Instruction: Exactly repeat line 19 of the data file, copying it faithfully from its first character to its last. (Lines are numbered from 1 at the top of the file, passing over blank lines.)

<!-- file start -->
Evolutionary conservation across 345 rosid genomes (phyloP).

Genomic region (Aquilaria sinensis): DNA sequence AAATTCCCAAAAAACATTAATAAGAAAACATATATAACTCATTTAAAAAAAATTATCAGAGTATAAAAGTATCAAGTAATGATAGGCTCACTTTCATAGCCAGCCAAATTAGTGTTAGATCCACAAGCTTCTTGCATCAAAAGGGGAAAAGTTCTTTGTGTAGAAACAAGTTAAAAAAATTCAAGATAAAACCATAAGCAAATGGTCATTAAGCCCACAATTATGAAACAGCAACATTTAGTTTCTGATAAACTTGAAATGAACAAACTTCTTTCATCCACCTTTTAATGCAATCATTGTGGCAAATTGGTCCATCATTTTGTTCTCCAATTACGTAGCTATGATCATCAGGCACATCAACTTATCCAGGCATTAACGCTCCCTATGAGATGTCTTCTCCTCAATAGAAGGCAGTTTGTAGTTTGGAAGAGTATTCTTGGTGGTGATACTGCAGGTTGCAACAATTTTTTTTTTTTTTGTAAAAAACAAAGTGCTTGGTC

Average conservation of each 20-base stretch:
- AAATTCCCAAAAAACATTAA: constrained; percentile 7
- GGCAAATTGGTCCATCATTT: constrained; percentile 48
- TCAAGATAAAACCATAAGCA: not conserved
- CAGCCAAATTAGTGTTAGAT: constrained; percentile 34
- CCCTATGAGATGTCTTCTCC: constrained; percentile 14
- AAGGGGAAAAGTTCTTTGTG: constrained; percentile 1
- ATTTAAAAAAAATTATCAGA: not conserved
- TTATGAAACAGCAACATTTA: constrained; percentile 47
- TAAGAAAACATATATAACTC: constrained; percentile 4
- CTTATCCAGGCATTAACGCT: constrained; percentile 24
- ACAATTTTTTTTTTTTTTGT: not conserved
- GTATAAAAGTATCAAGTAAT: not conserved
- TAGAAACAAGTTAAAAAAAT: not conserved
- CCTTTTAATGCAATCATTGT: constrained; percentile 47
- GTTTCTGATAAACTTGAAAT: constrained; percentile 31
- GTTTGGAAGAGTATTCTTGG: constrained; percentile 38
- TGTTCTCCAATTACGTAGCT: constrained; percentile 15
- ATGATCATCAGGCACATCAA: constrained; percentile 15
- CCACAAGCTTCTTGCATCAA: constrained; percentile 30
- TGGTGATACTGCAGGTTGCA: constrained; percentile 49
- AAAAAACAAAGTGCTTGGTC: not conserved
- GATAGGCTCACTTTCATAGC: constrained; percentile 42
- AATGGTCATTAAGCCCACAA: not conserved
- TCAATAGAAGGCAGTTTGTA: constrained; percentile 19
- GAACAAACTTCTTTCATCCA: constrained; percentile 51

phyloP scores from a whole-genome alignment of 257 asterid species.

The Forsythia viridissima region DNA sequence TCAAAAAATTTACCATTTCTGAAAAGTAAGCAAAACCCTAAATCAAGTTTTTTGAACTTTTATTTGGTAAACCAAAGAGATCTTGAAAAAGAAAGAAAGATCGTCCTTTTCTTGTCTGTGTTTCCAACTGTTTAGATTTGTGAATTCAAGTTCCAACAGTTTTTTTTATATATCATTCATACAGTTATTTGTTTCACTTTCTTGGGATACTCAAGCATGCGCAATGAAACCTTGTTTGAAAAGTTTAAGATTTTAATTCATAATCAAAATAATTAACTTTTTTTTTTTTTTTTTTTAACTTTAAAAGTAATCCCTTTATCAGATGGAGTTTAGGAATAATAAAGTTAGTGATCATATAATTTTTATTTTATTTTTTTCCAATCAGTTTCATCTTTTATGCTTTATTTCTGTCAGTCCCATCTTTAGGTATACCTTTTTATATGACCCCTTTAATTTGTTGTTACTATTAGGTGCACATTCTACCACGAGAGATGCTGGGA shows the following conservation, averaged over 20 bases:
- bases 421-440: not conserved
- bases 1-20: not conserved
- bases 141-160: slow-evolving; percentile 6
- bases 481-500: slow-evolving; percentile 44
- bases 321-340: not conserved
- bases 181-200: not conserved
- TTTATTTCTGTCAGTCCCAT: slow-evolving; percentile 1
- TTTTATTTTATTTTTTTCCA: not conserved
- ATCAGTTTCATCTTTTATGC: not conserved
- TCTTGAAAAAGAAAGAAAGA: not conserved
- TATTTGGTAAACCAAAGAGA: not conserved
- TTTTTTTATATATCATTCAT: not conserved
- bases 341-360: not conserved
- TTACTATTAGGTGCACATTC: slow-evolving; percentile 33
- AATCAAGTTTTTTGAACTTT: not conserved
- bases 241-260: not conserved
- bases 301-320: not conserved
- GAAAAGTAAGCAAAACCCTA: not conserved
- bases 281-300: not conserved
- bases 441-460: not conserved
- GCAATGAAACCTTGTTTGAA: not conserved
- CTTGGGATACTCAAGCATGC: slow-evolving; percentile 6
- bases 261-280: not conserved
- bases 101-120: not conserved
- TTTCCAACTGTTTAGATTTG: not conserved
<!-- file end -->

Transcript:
- GTTTGGAAGAGTATTCTTGG: constrained; percentile 38